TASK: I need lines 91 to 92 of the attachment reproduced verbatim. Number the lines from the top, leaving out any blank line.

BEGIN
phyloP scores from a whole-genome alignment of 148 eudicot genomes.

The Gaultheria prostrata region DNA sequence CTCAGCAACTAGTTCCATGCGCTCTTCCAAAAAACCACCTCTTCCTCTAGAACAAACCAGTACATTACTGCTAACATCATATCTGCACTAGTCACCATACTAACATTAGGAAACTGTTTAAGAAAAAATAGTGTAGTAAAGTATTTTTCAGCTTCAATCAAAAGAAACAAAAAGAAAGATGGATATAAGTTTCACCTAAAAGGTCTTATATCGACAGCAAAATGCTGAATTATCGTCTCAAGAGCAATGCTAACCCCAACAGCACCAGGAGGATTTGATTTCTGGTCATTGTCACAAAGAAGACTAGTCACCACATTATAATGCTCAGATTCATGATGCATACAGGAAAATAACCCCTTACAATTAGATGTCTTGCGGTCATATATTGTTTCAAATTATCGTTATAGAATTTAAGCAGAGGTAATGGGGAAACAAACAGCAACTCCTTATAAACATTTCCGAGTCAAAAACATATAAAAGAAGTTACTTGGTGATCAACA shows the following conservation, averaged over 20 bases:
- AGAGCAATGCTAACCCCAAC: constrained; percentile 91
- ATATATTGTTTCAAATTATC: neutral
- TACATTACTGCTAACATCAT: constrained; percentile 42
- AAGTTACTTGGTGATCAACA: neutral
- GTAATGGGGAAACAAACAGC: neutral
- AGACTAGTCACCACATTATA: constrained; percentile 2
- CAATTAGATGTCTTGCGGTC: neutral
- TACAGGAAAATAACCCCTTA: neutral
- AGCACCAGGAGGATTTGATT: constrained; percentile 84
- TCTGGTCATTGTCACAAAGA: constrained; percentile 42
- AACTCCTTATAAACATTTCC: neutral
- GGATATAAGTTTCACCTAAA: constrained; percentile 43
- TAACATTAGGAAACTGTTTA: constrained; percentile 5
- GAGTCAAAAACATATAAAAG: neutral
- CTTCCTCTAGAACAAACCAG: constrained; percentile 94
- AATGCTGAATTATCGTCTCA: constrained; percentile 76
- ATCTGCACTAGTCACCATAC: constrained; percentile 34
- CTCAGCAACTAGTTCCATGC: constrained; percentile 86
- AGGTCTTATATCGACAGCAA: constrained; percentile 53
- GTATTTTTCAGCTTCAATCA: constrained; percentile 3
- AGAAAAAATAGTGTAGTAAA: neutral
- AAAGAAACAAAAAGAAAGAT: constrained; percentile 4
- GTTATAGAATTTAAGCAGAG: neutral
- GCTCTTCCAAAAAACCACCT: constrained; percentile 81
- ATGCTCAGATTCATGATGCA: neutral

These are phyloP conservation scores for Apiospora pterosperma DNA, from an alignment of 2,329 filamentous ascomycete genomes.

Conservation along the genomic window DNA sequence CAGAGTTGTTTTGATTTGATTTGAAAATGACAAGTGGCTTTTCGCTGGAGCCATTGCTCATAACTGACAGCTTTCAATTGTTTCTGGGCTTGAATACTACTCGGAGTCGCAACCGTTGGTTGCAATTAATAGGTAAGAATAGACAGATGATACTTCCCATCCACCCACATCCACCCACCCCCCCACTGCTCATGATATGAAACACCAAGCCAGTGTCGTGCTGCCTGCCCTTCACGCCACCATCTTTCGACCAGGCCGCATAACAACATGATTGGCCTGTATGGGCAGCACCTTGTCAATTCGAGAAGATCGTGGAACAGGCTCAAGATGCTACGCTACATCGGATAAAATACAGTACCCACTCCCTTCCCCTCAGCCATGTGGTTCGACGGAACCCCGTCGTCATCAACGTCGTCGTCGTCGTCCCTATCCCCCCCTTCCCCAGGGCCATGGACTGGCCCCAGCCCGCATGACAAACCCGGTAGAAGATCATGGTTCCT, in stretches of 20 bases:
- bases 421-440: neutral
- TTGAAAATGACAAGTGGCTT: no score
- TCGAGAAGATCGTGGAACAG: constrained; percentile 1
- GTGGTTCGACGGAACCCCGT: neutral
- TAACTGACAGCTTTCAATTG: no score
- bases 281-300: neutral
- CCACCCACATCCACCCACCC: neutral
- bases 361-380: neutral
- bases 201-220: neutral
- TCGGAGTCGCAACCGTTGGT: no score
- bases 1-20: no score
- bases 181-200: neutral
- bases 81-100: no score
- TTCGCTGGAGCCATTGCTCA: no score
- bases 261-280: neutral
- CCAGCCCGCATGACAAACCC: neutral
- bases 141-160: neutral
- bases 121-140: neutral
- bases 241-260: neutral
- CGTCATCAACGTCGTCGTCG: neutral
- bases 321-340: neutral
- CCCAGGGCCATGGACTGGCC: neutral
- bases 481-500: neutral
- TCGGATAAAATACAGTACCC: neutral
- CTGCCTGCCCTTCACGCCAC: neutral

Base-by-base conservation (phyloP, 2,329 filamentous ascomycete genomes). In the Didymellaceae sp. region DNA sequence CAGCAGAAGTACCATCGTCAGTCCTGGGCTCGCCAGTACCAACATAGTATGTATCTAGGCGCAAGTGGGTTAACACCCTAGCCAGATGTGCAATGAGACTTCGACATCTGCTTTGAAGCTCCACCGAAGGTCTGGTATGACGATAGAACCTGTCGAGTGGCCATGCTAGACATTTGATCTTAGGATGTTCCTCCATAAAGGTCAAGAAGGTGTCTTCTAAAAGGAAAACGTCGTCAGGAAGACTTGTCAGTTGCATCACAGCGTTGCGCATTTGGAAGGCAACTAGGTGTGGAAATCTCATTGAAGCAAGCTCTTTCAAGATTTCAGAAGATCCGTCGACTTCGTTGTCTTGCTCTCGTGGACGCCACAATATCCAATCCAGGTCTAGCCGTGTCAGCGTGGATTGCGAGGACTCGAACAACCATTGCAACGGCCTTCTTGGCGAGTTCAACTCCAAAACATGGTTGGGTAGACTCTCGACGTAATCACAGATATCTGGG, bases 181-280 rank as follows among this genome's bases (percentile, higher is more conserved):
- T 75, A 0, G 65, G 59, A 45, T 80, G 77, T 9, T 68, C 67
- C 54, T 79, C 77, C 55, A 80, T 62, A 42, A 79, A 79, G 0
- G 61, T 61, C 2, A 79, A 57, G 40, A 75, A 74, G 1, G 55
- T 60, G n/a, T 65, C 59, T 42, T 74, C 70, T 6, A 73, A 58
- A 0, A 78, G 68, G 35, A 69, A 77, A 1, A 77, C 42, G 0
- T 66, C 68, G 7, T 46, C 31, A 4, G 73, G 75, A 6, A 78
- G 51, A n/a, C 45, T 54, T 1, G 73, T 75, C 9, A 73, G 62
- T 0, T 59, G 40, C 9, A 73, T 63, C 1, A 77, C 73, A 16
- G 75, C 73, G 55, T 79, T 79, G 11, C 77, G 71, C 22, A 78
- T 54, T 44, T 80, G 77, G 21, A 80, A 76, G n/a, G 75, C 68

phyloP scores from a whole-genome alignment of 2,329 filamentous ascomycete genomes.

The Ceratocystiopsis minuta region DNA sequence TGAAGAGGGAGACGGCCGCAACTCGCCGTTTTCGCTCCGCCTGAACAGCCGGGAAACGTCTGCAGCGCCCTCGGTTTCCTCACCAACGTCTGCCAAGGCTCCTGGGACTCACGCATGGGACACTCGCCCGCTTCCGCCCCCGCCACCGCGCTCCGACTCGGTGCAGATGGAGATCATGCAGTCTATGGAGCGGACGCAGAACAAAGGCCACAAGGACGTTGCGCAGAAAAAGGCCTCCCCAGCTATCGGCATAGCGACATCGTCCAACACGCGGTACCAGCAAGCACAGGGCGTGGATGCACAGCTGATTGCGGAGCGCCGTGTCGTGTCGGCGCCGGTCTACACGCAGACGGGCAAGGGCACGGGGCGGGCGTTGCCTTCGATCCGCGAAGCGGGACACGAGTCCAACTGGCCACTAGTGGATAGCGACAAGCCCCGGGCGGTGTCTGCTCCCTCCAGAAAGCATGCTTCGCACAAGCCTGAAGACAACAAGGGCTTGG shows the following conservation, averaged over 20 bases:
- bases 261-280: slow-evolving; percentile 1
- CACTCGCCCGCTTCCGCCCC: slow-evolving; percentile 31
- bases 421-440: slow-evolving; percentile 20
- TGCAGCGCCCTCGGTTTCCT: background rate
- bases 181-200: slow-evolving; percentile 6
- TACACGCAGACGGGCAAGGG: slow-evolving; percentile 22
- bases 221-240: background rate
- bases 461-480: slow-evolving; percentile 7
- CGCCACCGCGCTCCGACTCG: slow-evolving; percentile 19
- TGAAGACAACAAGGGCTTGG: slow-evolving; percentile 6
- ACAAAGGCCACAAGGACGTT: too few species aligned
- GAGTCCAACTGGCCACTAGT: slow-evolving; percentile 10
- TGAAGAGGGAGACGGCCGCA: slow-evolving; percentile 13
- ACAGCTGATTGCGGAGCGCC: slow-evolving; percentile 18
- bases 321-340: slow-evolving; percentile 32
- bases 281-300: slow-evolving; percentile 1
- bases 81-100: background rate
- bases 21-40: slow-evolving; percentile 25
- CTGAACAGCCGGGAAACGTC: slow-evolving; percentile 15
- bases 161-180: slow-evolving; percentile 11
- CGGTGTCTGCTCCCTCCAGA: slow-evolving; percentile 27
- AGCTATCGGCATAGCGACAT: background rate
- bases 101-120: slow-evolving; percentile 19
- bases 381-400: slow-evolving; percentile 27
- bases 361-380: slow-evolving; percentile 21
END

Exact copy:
- bases 381-400: slow-evolving; percentile 27
- bases 361-380: slow-evolving; percentile 21